Is this something that you should intervene to discourage? Or is it just part of the cut and thrust of things?


If there’s a crate name this person has registered you’d like to use, have you tried contacting them and asking if they’ll give you the name?


Looks like they squatted on all of those names 3 years ago. Only GitHub activity in a year is a Go project.

I’m especially impressed he grabbed the crate crate. Can that crate even work since crate is a keyword? :face_with_raised_eyebrow:


Sounds like a challenge.

Well there must be something that can be done about it. If they’re apparently not gonna use those names, then they should relinquish them.


I’m really hoping this is somehow valid Rust:

extern crate crate


A library crate cannot be called crate (or any other keyword), but (apparently) there is no such restriction on packages. A package can supply a crate with a different name if so desired.

error: expected identifier, found keyword `crate`
 --> src/
1 | extern crate crate;
  |              ^^^^^ expected identifier, found keyword


A library called crate is usable (with nightly Cargo) but just annoying.

// ```toml
// cargo-features = ["rename-dependency"]
// [package]
// name = "testing"
// version = "0.0.0"
// [dependencies]
// renamed_crate = { package = "crate", version = "0.0.2" }
// ```

extern crate renamed_crate;

fn main() {}


Previous discussions of squatting on crates.​io:

As far as I know, the official policy continues to be


We do not have any policies to define ‘squatting’, and so will not hand over ownership of a package for that reason.


I assume raw identifiers will also allow extern crate r#crate;


As far as I know, if you’re the only owner of a crate, you can’t relinquish ownership of it and re-release the name into the wild (if anybody could claim packages like that it might lead to some security problems), and even in circumstances like this, the crates team has said that they won’t intervene, so the best a person would be able to do here is just ask politely…


That’s a good point. I think that can be mitigated with some sort of key revocation that nullifies everything that made the package valid for previous users, but I might be wrong.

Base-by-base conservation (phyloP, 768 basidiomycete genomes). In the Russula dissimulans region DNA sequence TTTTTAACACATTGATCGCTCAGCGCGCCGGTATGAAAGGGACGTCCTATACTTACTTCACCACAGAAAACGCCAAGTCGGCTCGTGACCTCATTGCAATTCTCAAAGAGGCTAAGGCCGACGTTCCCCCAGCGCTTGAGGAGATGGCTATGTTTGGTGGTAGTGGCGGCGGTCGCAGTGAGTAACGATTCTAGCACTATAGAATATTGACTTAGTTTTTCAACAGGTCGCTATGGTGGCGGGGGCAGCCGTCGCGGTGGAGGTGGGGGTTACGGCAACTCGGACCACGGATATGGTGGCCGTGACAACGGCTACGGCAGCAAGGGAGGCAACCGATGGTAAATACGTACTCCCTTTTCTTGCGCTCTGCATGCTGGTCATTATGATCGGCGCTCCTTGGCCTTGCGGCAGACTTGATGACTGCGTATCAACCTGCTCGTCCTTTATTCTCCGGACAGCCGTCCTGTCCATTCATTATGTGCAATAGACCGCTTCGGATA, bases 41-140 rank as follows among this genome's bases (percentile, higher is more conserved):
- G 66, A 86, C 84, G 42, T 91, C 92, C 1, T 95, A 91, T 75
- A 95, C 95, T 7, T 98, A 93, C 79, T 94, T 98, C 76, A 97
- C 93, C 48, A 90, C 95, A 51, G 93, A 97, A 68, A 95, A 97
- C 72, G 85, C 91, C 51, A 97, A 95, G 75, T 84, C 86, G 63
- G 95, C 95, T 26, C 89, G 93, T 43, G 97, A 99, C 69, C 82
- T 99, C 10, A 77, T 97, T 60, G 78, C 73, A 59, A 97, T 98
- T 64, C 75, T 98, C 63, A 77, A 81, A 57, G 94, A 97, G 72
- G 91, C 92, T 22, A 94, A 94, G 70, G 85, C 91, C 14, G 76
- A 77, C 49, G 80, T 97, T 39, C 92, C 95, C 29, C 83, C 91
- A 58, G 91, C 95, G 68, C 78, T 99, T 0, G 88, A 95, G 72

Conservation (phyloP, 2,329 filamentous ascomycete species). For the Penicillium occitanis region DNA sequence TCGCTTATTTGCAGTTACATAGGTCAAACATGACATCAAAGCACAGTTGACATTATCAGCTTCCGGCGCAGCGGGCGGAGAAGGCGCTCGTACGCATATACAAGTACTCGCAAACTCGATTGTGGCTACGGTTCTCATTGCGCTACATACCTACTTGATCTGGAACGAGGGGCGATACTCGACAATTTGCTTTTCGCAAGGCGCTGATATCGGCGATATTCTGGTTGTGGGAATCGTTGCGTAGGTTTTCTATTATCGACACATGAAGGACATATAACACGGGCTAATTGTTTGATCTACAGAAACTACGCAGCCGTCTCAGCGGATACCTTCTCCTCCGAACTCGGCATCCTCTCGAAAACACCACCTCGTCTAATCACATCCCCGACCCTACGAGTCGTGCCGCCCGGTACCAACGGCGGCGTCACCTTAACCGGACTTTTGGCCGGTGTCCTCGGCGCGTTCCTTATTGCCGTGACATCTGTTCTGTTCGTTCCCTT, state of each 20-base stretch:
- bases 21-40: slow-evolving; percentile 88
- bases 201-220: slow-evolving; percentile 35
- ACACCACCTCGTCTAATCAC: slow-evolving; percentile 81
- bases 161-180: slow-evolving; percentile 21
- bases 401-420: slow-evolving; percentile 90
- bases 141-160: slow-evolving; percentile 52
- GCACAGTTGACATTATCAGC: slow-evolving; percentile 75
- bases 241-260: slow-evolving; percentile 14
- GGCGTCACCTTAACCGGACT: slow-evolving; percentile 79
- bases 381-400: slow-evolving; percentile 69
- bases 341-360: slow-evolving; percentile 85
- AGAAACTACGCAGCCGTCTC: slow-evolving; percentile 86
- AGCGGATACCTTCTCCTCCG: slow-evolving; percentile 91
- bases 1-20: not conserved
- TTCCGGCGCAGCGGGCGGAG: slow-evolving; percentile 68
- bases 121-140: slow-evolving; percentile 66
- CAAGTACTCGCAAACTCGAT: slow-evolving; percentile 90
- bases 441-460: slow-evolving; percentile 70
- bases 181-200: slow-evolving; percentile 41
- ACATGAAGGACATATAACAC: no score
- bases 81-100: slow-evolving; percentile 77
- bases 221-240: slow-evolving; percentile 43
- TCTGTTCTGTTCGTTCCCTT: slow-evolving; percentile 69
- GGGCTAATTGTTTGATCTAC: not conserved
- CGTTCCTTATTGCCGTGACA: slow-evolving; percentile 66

Squatting is a tricky problem to solve. If you go by inactivity, squatters might start pushing random commits to the crate once in a while (oops I just gave some of them the idea :stuck_out_tongue:)


I mentioned another two offenders a while ago:

As mentioned, I’m a bit surprised that Rust adopted an approach to package management that even the Node.js ecosystem ran away from.

Having a growing number of “good” names that are “reserved”, “claimed”, “taken to protect”, and subsequently being unused and abandoned is the natural progression of this situation.


I agree that package squatting for the purpose of claiming them to yourself is deplorable. User mahkoh seems to have done exactly that, registering package names like audio and emoji.

I’m not very familiar with the ecosystem, and I would like know more. Did they more to a different approach?

As one of the people mentioned in that link, I would like to re-state my case for having some package names protected/blacklisted. It’s not very hard to get into big trouble cargo-installing the wrong thing. Perhaps when you’re tired you might make a mistake copying a package name from the web, and run cargo install install interestingpackage. Perhaps (like me) you watch a presentation that tells you to cargo install miri , so you do it, but you realise the presenter never actually reserved that name so you might as well just have gotten malware. So some package names (like install) should probably just be blacklisted, and names like miri should really be registered before you tell people to install it.

Given that those things didn’t happen, I did what I thought was the next best thing, although I remain more than happy to blacklist/transfer those names. I understand that not everybody agrees with me.

kbknapp on Reddit writes

It’s interesting to see the packages registered “Because someone might copy paste ‘something’ into the terminal and install a package which is a security risk.” While I agree that could be an attack vector, I’d find it pretty hard to believe the team wouldn’t take down a package which was blatantly doing this.

but I disagree that this is a good approach. How will you know if such a package is malicious? It is really really hard (impossible?) to figure out what the contents of a package is, without installing it. The web site doesn’t seem to have any support for this.

(Perhaps we should open a thread about making package contents inspectable from the web interface or otherwise.)


I was working on cargo this weekend and accidently messed up the syntax of the new rename dependency feature, I renamed foo to winapi instead of the other way round. Thank you for not deleting my hard drive, and for protecting me from someone who thought that would be funny!


I’ve often thought this myself. Maybe it should have its own thread, if it’s not been discussed before.


The example I gave is slightly annoying in that there can never be a difinitive http2 crate called http2, but not really a problem.

I think that the mods should intervene if a name like http had malware behind it. I think that malware is something that will get worse as rust’s popularity increases. Better to have policy/systems to deal with it now if possible.